For immediate help for yourself or someone else, 24/7, call the Trevor Project or the LIFELINE

 

 

 

If you need help:

 

Find a Therapist or Support Group

Speaking to a therapist or attending a support group can help you work through your grief and improve your overall mental health. The following resources can help you find a psychologist, psychiatrist or support group near you.

Create a Safety Plan

Having a plan in place that can help guide you through difficult moments can make a difference and keep you safe.

Watch Stories of Hope and Recovery

Told through the voices of these individuals, their families, and the professionals in their support network, each inspiring story recounts one person's journey from a suicide attempt to the life of hope and recovery he/she is leading today.

Read Stories of Attempt Survivors

This blog was created by the American Association of Suicidology to share that this can happen to anyone and that it’s possible to recover, or learn to manage, and move on.

Take Care of Yourself After Treatment in the Emergency Department

 This brochure was created to help you as you begin to work through challenges that led you to attempt to take your life. It offers information about moving ahead after your treatment in the emergency department and provides resources for more information about suicide and mental illnesses.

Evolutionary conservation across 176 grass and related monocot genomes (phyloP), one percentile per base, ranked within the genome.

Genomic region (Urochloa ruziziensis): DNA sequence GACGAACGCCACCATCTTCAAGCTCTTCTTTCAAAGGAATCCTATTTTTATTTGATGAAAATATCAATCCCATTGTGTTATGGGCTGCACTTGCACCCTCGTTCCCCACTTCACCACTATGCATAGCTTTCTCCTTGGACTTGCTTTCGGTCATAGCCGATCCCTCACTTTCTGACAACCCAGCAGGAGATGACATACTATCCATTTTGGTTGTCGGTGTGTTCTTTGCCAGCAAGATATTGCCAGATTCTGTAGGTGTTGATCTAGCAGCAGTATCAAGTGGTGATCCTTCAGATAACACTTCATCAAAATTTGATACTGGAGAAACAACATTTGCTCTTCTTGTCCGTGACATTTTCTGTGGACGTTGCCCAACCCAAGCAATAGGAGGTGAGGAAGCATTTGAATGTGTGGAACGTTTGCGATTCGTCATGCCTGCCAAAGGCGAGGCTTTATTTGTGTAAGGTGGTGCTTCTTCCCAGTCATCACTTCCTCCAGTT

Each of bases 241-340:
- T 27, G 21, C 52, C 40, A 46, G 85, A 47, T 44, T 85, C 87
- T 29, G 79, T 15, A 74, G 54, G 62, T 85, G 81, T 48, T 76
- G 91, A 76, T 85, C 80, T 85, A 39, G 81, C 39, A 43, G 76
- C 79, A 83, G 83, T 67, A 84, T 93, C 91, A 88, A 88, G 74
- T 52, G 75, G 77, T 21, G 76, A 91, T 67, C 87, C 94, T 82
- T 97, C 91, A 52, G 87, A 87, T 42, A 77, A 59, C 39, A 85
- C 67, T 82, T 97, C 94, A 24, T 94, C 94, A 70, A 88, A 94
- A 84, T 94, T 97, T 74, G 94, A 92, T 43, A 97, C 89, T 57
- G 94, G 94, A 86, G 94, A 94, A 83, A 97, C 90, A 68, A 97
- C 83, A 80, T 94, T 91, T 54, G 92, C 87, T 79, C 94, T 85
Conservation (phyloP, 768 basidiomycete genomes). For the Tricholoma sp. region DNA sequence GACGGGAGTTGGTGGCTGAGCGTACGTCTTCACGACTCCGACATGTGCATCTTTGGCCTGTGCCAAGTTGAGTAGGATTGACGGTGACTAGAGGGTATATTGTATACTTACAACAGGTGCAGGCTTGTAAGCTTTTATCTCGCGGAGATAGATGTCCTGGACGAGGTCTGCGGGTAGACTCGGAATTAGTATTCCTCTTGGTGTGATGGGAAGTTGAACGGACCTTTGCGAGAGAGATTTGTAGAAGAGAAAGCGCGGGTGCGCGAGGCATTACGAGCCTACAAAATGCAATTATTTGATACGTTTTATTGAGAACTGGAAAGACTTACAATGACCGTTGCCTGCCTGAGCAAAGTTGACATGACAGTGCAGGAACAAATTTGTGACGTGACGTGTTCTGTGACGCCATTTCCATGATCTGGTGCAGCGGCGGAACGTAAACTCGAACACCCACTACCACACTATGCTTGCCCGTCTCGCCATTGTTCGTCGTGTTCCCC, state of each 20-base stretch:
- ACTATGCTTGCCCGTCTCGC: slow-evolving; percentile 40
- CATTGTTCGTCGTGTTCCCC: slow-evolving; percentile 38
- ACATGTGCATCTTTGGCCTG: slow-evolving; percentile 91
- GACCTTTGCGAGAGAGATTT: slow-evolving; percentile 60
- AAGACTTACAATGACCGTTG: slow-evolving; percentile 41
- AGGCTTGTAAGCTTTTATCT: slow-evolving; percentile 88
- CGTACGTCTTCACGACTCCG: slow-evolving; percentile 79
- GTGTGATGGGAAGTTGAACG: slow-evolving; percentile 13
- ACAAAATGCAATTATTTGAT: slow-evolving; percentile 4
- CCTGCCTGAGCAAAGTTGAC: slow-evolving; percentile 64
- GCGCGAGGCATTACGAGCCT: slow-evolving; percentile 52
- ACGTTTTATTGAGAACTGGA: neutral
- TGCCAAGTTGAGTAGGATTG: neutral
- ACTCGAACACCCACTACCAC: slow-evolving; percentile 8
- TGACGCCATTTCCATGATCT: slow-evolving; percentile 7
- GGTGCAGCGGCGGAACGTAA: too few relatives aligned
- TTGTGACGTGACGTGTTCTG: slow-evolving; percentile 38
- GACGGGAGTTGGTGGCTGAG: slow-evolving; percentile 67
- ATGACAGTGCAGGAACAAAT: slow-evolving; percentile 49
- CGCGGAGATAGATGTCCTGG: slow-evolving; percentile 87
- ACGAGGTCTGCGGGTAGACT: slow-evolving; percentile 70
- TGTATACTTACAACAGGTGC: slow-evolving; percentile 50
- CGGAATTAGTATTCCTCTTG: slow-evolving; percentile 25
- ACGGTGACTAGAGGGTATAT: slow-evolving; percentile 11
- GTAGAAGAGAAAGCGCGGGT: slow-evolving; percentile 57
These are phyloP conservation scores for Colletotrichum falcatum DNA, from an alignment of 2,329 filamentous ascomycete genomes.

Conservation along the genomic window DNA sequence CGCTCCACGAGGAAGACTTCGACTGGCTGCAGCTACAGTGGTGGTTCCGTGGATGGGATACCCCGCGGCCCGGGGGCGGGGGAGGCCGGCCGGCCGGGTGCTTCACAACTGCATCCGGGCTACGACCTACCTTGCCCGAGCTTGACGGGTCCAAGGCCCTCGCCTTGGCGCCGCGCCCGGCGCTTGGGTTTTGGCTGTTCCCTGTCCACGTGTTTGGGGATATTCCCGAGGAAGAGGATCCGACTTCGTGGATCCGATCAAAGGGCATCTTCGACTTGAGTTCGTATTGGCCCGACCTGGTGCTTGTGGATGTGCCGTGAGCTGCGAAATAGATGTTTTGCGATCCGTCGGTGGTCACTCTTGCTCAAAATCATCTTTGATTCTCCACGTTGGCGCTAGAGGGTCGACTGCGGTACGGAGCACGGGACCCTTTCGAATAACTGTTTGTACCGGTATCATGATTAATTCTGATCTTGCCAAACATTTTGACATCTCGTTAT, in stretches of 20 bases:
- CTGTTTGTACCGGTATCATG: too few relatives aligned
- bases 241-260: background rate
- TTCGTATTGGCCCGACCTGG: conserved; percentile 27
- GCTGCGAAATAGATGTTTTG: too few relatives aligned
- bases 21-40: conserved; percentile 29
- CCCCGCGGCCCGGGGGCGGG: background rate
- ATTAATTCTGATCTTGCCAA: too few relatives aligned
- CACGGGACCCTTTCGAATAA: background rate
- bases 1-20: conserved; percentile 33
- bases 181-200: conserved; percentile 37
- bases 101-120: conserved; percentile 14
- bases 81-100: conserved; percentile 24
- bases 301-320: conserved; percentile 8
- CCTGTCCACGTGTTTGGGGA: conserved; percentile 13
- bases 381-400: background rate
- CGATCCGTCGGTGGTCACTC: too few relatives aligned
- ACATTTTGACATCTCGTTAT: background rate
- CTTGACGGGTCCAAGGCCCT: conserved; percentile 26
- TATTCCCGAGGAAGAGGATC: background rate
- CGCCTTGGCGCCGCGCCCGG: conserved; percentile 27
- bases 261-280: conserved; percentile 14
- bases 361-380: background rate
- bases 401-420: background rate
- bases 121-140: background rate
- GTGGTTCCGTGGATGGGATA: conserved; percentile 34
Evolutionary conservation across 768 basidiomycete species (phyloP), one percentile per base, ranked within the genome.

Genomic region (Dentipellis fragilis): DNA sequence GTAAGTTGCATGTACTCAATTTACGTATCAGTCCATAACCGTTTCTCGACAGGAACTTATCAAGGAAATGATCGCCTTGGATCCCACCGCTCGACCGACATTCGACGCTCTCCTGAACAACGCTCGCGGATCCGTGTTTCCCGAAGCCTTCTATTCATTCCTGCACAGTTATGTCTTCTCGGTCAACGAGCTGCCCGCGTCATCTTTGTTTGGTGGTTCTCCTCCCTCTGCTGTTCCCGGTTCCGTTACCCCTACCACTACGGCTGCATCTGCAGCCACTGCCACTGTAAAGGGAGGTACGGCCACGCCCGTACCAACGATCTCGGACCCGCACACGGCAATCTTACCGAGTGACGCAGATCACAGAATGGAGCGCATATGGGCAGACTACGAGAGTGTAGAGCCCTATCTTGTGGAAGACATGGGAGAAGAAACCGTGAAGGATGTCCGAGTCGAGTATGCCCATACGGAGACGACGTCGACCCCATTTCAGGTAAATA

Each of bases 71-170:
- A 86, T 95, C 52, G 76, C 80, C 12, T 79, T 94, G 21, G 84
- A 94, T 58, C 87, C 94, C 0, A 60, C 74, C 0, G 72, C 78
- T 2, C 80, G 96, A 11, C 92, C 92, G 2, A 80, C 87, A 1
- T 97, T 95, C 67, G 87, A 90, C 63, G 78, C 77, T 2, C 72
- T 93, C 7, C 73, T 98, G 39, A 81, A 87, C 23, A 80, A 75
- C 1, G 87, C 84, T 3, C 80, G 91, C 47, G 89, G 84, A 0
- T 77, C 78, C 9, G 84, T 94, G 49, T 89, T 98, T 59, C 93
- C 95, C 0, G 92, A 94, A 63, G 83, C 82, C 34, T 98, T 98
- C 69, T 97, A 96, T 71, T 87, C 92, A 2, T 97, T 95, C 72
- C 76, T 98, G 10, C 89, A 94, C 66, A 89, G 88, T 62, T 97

For Someone Else

 

It can be scary when a friend or loved one is thinking about suicide. Let us help. If someone you know has any warning signs we encourage you to call 1-800-273-TALK (8255) so that you can find out what resources are available in your area. Your call is routed to the Lifeline center closest to your area code. The local crisis center may have resources such as counseling or in-patient treatment centers for your friend or family member. Most importantly, please encourage them to call the Lifeline.

How To Be Helpful to Someone Who Is Threatening Suicide

◦ Be direct. Talk openly and matter-of-factly about suicide.

◦ Be willing to listen. Allow expressions of feelings. Accept the feelings.

◦ Be non-judgmental. Don't debate whether suicide is right or wrong, or whether feelings are good or bad. Don't lecture on the value of life.

◦ Get involved. Become available. Show interest and support.

◦ Don't dare him or her to do it.

◦ Don't act shocked. This will put distance between you.

◦ Don't be sworn to secrecy. Seek support.

◦ Offer hope that alternatives are available but do not offer glib reassurance.

◦ Take action. Remove means, such as guns or stockpiled pills.

◦ Get help from persons or agencies specializing in crisis intervention and suicide prevention.

Be Aware of Feelings

Many people at some time in their lives think about suicide. Most decide to live because they eventually come to realize that the crisis is temporary and death is permanent. On the other hand, people having a crisis sometimes perceive their dilemma as inescapable and feel an utter loss of control. These are some of the feelings and thoughts they experience:

◦ Can't stop the pain

◦ Can't think clearly

◦ Can't make decisions

◦ Can't see any way out

◦ Can't sleep, eat or work

◦ Can't get out of depression

◦ Can't make the sadness go away

◦ Can't see a future without pain

◦ Can't see themselves as worthwhile

◦ Can't get someone's attention

◦ Can't seem to get control

If you experience these feelings, get help! If someone you know exhibits these symptoms, offer help!

 

This content was developed by the American Association of Suicidology.